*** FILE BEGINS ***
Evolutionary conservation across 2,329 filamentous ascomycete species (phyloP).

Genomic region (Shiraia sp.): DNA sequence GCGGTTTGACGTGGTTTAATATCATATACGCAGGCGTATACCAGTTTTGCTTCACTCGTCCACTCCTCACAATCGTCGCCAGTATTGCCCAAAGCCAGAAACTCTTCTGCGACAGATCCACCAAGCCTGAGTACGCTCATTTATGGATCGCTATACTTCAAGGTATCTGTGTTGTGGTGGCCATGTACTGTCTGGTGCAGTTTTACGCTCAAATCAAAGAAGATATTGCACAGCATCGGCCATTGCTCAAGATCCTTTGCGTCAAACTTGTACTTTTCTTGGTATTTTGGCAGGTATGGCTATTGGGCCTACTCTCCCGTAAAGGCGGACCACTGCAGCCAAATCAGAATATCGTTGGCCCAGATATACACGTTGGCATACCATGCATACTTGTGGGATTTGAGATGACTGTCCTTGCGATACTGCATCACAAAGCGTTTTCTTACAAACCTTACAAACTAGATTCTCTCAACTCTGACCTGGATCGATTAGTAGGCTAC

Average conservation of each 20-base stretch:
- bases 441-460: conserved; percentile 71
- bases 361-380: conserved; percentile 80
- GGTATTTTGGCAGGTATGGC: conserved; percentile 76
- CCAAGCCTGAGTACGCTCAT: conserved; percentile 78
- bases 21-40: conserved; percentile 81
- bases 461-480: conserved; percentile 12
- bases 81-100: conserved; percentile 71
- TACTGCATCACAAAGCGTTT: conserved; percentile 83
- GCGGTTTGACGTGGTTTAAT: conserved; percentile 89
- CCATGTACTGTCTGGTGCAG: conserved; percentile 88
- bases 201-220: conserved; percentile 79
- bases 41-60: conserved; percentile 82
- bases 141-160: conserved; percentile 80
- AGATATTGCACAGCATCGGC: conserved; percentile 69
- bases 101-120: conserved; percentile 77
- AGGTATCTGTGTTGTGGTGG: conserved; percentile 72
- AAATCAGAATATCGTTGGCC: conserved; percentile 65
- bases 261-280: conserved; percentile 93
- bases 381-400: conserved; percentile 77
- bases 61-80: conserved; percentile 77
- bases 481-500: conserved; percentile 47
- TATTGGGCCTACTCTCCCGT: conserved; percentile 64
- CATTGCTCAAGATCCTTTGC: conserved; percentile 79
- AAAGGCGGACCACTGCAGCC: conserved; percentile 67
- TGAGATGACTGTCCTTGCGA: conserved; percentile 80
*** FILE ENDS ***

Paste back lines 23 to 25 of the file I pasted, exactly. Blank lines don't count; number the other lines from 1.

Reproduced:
- bases 61-80: conserved; percentile 77
- bases 481-500: conserved; percentile 47
- TATTGGGCCTACTCTCCCGT: conserved; percentile 64